Time to Talk Day is the nation’s biggest mental health conversation.
Taking place on Thursday 3 February 2022, it’s the day to encourage friends, families, communities, and workplaces to come together to talk, listen, and maybe even change lives.
We all have mental health and any of us could struggle with it, which is why talking about mental health is so important.
We hope that 2022 offers an opportunity to re-connect with family, friends and colleagues.
By choosing to be open about mental health, we are all helping to contribute to changing the conversation around mental health and ensuring that everyone feels supported.
Those we know best are often the first to recognise the signs of declining mental health but may not be the person whom you feel comfortable sharing your thoughts with and that’s okay as there are many other ways to reach out for support.
Highland Community Planning Partnership has a dedicated Mental Health and Wellbeing Delivery group which signposts individuals and communities to trusted sources of support for mental health and wellbeing including where to get help in a crisis; resources and weblinks to support our mental wellbeing; and learning tools to build skills and confidence in having conversations about mental health and suicide prevention.
There is a ‘Prevent Suicide’ app which allows users to complete a ‘Prevent Suicide’ safety plan and can be completed with the help of a trained listener or with a friend or family member.
It also includes telephone numbers for local and national helplines which can offer support in some situations where people are feeling distressed or suicidal and there is guidance on what members of the public can do to help someone, they suspect is feeling suicidal.
Highland Community Planning Partnership Chair, Cllr Alasdair Christie said:
“We fully support the time to talk day on Thursday 3 February 2022, we should never underestimate the ability to change lives by simply being there for others and offering your time to talk and importantly listen.
“The impact of COVID-19 and the measures placed to reduce the spread of the COVID-19 has increased isolation and loneliness for many people and contributed to a decline in peoples mental health.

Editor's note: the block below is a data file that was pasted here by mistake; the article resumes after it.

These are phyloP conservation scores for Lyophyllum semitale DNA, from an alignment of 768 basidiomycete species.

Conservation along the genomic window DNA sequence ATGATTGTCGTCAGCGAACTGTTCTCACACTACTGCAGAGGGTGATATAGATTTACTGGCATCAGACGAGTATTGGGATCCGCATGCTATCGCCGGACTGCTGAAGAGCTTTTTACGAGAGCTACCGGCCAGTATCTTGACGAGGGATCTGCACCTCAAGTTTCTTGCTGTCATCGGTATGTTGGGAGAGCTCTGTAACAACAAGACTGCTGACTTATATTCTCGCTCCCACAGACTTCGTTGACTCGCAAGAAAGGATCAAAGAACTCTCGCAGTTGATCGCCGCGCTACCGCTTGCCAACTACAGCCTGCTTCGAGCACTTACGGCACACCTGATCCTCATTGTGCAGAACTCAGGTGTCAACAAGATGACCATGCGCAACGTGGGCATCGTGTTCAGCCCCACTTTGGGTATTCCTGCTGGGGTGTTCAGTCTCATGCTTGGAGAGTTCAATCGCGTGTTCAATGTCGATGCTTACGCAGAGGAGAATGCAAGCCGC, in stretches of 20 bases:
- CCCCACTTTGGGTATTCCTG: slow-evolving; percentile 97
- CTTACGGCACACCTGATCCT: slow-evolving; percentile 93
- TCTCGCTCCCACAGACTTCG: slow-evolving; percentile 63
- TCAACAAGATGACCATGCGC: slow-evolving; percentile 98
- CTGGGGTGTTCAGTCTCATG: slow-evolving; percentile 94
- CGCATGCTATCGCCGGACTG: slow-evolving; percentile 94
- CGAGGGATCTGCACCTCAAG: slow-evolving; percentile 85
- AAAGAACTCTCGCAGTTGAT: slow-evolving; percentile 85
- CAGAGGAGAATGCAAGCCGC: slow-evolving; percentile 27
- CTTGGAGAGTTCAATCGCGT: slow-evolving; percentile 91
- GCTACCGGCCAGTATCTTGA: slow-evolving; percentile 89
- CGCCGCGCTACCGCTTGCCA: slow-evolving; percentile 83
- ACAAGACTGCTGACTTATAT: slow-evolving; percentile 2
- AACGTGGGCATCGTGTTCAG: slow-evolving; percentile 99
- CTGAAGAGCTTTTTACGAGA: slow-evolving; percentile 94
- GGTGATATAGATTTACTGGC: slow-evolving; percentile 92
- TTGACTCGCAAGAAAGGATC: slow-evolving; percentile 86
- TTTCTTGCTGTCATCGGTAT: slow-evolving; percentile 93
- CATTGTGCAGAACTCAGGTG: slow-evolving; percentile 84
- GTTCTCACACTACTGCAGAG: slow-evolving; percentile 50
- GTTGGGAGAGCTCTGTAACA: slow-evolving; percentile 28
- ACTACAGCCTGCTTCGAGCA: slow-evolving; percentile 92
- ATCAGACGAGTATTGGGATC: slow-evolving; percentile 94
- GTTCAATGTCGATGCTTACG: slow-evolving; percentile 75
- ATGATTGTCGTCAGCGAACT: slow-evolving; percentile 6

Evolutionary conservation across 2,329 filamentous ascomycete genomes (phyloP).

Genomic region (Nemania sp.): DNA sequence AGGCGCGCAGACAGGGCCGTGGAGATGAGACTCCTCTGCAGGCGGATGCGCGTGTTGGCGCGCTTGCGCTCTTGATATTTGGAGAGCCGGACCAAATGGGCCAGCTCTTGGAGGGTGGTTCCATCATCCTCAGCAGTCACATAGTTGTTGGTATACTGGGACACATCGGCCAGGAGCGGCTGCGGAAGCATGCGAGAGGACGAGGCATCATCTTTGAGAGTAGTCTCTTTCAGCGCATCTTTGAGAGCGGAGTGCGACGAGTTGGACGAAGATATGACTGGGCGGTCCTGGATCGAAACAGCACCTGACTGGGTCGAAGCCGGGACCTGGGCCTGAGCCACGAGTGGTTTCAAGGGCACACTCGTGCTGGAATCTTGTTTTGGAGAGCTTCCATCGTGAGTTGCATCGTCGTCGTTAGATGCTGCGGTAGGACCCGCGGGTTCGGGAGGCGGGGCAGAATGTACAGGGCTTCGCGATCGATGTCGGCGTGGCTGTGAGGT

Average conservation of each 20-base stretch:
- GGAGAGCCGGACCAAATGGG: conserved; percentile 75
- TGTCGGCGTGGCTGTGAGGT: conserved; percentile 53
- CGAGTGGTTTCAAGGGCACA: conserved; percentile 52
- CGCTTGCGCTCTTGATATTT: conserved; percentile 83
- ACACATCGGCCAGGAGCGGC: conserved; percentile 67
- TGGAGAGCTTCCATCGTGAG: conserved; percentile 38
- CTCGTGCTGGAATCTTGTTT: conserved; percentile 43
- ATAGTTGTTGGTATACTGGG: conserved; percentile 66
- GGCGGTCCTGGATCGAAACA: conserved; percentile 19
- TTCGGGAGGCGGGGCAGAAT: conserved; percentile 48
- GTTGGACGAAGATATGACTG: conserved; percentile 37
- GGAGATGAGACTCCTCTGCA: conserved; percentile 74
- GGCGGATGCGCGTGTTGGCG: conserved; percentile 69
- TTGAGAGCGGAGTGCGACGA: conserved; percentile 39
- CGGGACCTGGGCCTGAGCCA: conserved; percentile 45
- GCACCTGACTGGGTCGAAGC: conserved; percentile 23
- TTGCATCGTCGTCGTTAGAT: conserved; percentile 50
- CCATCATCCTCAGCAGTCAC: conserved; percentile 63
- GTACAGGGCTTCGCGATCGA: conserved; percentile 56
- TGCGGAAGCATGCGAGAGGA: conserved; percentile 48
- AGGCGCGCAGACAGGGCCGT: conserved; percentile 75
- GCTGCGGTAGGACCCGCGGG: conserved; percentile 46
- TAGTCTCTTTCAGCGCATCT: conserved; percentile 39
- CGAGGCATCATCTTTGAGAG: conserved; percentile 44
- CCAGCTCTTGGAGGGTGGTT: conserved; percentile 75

“It’s important people throughout Highland know where to find help and support for their own mental health and wellbeing when it is needed.
“We are optimistic that 2022, will offer us all the opportunity to talk to more people, reconnect with loved ones, meet up for a catch-up and to enjoy a hobby.”
A few handy tips to consider when it’s time to talk and listen:
Be there to offer non-judgemental advice and to listen.
Avoid using cliché phrases such as ‘it will pass’ or ‘just need to occupy your time’.
Avoid arguments and confrontation.
Offer to help in any way you can.
Help out with practical things such as shopping, cleaning, looking after children, collecting medication.
Allow family/friend space and time if they need it, don’t overcrowd them.
Don’t show concern or fear through your body language.
Encourage them to seek professional advice when they feel ready.
Be direct and don’t patronise.
Remember that mental illness doesn’t solely define a person.
Do your own research and seek professional guidance, so you can offer more practical support and are better able to deal with the situation you face.
Conversations have the power to change lives, helping to create supportive communities where we can talk openly about mental health and feel empowered to seek help when we need it.
Let’s all play our part and have a conversation about mental health this Time to Talk Day!
Time to Talk Day is organised by See Me a programme to tackle mental health stigma and discrimination.
Funded by Scottish Government and managed by SAMH and The Mental Health Foundation.
If you, or someone you know needs support in relation to suicide, you can also call Samaritans on 116 123 or Breathing Space on 0800 83 85 87.